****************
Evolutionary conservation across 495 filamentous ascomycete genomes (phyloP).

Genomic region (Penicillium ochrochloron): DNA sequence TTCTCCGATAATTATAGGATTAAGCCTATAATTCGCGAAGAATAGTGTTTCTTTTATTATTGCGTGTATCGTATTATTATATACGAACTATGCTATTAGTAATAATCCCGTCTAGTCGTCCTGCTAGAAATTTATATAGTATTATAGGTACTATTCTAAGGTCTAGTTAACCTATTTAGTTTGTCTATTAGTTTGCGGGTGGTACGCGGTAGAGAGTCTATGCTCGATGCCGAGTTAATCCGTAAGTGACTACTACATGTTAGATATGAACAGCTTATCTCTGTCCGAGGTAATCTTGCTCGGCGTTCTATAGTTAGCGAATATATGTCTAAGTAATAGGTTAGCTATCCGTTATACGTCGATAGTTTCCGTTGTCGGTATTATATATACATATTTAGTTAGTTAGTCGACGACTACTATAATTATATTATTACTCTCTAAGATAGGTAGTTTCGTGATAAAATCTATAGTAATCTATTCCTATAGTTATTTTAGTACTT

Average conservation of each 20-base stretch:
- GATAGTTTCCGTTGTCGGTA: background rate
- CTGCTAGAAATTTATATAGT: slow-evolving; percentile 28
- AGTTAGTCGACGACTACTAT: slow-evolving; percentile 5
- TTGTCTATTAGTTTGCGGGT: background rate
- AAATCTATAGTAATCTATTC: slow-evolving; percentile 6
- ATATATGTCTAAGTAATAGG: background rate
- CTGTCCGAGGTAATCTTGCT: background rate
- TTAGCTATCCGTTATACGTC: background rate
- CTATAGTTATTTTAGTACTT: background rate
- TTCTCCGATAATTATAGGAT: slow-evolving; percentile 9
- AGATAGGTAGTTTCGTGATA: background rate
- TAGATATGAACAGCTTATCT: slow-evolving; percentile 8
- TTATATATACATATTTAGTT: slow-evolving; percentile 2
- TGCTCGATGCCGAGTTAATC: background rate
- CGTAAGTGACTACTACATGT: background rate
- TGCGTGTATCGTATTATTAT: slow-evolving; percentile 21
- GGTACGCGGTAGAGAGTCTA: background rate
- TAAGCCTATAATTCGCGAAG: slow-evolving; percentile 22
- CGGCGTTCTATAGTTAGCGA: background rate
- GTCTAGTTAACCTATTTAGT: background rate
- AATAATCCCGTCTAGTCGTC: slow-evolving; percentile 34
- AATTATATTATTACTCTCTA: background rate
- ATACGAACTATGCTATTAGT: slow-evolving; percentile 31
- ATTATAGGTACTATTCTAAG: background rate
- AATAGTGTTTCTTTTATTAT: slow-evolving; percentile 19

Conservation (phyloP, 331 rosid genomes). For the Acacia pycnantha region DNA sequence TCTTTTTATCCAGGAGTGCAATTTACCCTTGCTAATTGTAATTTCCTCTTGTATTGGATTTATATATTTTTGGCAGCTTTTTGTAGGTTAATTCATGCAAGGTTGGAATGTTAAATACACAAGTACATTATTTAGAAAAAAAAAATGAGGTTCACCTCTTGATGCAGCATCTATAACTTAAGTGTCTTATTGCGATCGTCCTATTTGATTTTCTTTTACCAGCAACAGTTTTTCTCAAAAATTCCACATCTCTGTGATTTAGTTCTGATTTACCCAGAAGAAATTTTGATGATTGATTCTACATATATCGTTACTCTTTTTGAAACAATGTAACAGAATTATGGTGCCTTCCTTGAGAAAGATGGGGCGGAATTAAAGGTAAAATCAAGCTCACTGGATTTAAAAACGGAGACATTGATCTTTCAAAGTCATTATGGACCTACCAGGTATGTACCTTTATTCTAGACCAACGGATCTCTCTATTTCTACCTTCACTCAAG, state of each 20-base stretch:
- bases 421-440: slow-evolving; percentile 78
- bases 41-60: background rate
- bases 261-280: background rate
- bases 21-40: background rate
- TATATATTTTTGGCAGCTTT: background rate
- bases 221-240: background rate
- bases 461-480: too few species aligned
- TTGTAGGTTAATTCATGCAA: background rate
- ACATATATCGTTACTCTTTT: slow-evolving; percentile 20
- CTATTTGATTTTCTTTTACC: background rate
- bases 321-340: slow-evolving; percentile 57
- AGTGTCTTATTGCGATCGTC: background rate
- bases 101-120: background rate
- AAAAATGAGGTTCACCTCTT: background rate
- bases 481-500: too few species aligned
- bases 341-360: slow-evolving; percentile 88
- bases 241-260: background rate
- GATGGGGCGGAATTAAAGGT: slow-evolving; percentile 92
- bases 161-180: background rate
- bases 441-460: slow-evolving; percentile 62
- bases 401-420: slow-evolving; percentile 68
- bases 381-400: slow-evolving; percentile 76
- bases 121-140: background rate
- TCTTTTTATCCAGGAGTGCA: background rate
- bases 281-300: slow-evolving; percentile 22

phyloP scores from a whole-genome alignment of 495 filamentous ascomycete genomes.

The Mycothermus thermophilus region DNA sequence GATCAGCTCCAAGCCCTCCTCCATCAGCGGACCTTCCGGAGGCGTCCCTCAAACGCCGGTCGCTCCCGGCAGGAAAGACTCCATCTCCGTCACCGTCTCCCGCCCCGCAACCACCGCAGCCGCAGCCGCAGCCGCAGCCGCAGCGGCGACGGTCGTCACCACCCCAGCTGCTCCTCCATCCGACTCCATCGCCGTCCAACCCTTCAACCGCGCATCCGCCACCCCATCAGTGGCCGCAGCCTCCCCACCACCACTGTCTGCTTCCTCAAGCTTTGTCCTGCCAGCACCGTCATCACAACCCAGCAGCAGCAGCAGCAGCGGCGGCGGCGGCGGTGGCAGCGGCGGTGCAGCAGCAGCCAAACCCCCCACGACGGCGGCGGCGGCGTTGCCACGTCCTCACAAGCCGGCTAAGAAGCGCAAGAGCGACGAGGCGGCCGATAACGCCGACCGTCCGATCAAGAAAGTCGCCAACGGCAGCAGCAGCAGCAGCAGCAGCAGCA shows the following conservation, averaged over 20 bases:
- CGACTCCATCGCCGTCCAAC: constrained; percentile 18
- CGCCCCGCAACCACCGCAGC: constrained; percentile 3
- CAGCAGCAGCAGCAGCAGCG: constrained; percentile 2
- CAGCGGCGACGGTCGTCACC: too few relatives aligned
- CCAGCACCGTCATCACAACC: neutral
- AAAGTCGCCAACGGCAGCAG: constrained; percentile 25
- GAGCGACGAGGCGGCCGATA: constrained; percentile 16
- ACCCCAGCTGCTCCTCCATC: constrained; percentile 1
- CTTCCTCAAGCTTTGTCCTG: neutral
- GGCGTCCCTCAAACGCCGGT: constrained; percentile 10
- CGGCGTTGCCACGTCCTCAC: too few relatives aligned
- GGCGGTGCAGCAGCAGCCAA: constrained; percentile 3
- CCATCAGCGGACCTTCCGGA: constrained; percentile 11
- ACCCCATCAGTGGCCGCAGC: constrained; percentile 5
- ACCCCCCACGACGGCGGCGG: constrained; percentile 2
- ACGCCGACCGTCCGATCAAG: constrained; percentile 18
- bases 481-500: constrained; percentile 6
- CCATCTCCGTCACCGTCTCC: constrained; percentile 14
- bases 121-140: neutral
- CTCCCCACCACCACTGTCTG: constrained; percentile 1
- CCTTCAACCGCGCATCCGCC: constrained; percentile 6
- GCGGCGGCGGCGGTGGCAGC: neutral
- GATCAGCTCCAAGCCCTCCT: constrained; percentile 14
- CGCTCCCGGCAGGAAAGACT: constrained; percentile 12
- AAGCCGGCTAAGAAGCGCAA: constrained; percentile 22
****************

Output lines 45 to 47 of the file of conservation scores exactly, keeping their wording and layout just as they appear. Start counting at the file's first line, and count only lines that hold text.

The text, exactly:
- bases 341-360: slow-evolving; percentile 88
- bases 241-260: background rate
- GATGGGGCGGAATTAAAGGT: slow-evolving; percentile 92